Data science helps engineers discover new materials for solar cells and LEDs
29 May 2019
Engineers have developed a high-throughput computational method to design new materials for next generation solar cells and LEDs. Their approach generated 13 new material candidates for solar cells and 23 new candidates for LEDs
'Compared to other computational design approaches, we have explored a significantly large structural and chemical space to identify novel halide semiconductor materials.'
Engineers at the University of California San Diego have developed a high-throughput computational method to design new materials for next generation solar cells and LEDs.
New material candidates for solar cells
Their approach generated 13 new material candidates for solar cells and 23 new candidates for LEDs. Calculations predicted that these materials, called hybrid halide semiconductors, would be stable and exhibit excellent optoelectronic properties.
The team published their findings recently in the journal ‘Energy & Environmental Science’.
Hybrid halide semiconductors are materials that consist of an inorganic framework housing organic cations. They show unique material properties that are not found in organic or inorganic materials alone.
A subclass of these materials, called hybrid halide perovskites, have attracted a lot of attention as promising materials for next generation solar cells and LED devices because of their exceptional optoelectronic properties and inexpensive fabrication costs.
However, hybrid perovskites are not very stable and contain lead, making them unsuitable for commercial devices.
Seeking alternatives to perovskites, a team of researchers led by Kesong Yang, a nanoengineering professor at the UC San Diego Jacobs School of Engineering, used computational tools, data mining and data screening techniques to discover new hybrid halide materials beyond perovskites that are stable and lead-free.
“We are looking past perovskite structures to find a new space to design hybrid semiconductor materials for optoelectronics,” says Yang.
Yang’s team started by going through the two largest quantum materials databases, AFLOW and The Materials Project, and analysing all compounds that were similar in chemical composition to lead halide perovskites.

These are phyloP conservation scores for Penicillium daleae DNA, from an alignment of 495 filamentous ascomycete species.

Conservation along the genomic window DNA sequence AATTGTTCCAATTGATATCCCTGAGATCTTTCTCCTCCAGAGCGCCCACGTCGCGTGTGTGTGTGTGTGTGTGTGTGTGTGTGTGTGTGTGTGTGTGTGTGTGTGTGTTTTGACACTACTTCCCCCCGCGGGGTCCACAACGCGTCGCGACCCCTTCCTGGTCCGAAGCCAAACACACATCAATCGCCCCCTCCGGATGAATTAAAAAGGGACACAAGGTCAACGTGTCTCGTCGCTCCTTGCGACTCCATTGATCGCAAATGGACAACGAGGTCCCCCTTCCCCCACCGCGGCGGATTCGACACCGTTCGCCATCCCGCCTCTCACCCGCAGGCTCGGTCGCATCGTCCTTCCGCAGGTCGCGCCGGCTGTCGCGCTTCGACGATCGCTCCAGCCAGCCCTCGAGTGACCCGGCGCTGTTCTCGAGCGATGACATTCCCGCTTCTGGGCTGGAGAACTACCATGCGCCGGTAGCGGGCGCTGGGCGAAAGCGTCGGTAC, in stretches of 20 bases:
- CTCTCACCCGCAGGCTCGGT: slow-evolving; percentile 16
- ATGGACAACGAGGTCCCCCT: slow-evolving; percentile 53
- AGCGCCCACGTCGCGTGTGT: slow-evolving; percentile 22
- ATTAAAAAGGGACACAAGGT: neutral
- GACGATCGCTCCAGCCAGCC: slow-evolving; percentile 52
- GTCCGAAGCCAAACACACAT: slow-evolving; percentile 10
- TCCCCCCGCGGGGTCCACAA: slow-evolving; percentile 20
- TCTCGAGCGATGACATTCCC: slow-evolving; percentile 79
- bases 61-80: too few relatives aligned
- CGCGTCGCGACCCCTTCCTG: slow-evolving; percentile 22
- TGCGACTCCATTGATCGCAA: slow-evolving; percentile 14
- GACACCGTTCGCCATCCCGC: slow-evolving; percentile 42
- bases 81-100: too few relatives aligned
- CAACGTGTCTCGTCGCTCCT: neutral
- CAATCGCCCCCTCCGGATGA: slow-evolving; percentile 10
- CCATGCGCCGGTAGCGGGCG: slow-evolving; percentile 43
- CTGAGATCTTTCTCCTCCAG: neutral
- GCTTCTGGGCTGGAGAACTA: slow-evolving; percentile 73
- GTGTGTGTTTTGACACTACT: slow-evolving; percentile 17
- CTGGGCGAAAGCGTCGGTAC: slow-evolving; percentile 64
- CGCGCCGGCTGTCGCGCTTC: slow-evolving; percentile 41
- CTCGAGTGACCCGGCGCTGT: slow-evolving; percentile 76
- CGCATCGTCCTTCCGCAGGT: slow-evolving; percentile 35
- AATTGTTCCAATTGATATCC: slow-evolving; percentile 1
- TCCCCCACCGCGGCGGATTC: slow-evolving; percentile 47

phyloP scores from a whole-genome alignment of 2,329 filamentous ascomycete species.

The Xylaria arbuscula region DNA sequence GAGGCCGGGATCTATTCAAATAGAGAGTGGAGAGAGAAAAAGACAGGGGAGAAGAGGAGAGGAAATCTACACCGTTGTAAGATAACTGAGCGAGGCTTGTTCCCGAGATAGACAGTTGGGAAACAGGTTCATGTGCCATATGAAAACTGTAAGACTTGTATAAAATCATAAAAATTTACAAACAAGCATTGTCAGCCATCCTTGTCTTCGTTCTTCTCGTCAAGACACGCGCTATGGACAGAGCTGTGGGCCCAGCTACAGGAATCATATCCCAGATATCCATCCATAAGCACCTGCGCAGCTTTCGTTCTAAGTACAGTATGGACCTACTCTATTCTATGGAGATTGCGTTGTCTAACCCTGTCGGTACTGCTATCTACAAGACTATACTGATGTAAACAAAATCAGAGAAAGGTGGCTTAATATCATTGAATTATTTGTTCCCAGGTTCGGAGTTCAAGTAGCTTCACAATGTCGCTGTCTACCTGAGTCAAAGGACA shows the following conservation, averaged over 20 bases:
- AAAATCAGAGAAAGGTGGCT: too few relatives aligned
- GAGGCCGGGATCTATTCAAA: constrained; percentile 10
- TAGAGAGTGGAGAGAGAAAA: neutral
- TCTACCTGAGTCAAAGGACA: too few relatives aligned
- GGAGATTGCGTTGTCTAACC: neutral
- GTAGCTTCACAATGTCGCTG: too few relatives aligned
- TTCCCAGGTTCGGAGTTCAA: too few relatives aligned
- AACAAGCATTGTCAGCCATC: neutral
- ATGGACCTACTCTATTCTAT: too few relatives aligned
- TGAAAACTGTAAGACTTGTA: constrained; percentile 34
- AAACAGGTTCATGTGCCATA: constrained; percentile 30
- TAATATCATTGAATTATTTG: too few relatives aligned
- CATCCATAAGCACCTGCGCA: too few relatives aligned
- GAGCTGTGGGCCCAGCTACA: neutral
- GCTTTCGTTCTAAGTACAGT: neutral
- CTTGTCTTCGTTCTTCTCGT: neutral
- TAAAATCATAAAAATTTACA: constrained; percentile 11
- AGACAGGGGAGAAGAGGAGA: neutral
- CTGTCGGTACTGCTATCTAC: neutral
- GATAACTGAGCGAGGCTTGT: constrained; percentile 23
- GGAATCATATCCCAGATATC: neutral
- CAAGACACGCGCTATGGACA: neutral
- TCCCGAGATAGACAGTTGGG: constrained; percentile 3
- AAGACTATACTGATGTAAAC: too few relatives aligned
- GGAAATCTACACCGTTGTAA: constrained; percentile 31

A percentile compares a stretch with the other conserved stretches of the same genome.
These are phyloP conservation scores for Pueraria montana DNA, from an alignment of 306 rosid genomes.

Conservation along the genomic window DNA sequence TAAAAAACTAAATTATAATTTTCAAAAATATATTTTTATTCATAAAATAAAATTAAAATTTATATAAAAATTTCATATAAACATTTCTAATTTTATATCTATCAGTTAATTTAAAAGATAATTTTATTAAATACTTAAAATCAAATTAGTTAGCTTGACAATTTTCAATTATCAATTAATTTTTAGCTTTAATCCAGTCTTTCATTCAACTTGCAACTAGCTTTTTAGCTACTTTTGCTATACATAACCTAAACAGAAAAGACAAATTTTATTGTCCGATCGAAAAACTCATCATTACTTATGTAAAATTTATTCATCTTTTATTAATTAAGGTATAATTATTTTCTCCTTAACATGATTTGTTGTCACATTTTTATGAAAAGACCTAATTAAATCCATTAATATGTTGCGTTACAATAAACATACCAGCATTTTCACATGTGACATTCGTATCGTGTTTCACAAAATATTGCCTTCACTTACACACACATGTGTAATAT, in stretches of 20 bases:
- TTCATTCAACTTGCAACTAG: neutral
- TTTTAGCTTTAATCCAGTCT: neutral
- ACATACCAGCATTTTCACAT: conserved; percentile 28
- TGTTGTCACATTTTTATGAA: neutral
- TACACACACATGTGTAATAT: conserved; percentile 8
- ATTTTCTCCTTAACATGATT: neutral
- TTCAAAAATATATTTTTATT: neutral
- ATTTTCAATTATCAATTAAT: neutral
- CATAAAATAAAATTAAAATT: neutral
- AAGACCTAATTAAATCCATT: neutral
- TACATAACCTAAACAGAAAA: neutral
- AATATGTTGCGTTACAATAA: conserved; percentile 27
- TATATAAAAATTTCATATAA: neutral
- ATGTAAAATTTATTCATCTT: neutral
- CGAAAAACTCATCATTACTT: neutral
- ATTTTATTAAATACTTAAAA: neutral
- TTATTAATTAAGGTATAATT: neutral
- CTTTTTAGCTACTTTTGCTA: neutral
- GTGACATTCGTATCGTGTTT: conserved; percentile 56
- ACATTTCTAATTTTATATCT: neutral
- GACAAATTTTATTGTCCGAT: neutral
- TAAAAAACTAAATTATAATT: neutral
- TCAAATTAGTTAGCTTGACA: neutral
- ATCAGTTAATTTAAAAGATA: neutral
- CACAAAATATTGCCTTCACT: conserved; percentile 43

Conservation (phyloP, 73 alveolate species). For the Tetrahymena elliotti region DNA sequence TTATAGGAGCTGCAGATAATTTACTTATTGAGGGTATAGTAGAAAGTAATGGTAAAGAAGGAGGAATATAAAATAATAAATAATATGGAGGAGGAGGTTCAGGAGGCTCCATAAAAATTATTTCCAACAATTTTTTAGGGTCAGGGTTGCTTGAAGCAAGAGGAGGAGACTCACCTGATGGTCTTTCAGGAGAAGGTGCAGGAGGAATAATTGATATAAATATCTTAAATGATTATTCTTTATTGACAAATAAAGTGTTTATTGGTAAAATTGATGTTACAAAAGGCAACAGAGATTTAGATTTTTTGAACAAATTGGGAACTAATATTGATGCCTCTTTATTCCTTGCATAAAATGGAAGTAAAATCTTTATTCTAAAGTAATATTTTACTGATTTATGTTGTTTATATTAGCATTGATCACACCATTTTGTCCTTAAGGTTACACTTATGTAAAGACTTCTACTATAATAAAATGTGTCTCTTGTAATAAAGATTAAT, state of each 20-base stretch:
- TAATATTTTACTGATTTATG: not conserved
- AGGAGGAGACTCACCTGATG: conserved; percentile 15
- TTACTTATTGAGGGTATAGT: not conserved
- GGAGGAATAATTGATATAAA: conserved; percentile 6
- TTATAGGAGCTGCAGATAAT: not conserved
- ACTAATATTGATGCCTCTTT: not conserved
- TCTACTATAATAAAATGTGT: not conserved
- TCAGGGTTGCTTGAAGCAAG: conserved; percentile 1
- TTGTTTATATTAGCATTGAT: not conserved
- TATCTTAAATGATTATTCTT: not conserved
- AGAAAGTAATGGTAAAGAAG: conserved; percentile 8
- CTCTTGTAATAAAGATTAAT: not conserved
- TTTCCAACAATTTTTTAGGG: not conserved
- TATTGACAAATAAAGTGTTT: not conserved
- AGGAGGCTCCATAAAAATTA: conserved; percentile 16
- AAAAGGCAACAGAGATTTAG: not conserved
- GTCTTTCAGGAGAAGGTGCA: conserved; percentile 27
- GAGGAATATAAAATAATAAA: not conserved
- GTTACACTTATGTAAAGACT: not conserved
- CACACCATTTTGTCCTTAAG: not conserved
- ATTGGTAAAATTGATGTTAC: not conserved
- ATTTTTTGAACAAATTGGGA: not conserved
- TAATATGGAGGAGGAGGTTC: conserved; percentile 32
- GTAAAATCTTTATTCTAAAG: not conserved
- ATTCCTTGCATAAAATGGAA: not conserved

Hybrid organic-inorganic materials structures
Then they extracted 24 prototype structures to use as templates for generating hybrid organic-inorganic materials structures.
Next, they performed high-throughput quantum mechanics calculations on the prototype structures to build a comprehensive quantum materials repository containing 4,507 hypothetical hybrid halide compounds.
Using efficient data mining and data screening algorithms, Yang’s team rapidly identified 13 candidates for solar cell materials and 23 candidates for LEDs out of all the hypothetical compounds.
“A high-throughput study of organic-inorganic hybrid materials is not trivial,” says Yang. It took several years to develop a complete software framework equipped with data generation, data mining and data screening algorithms for hybrid halide materials.
It also took his team a great deal of effort to make the software framework work seamlessly with the software they used for high-throughput calculations.
“Compared to other computational design approaches, we have explored a significantly large structural and chemical space to identify novel halide semiconductor materials,” says Yuheng Li, a nanoengineering PhD candidate in Yang’s group and the first author of the study.
This work could also inspire a new wave of experimental efforts to validate computationally predicted materials, says Li.
Moving forward, Yang and his team are using their high-throughput approach to discover new solar cell and LED materials from other types of crystal structures.
They are also developing new data mining modules to discover other types of functional materials for energy conversion, optoelectronic and spintronic applications.
Behind the scenes: SDSC’s ‘Comet’ supercomputer powers the research
Yang attributes much of his project’s success to the utilisation of the Comet supercomputer at UC San Diego’s San Diego Supercomputer Center (SDSC).
“Our large-scale quantum mechanics calculations required a large number of computational resources,” he explains. “Since 2016, we have been awarded with computing time – some 3.46 million core-hours on Comet, which made the project possible.”
While Comet powered the simulations in this study, Yang says that SDSC staff also played a crucial role in his research. Ron Hawkins, SDSC’s director of industry relations, and Jerry Greenberg, a computational research specialist with the Center, ensured that adequate support was provided to Yang and his team.
The researchers especially relied on the SDSC staff for the study’s compilation and installation of computational codes on Comet, which is funded by the National Science Foundation.
Yang, who was connected with SDSC via the Center’s Triton Shared Computing Cluster (TSCC) campus cluster at UC San Diego, says that Comet not only saved them time. “The value of these awarded computing resources is about $115,600, which also saved our project a great deal of money.”https://www.engineersjournal.ie/2019/05/29/data-science-helps-engineers-discover-new-materials-for-solar-cells-and-leds/https://www.engineersjournal.ie/wp-content/uploads/2019/05/a1a-2-1024x576.jpghttps://www.engineersjournal.ie/wp-content/uploads/2019/05/a1a-2-300x300.jpgTechdata,materials,software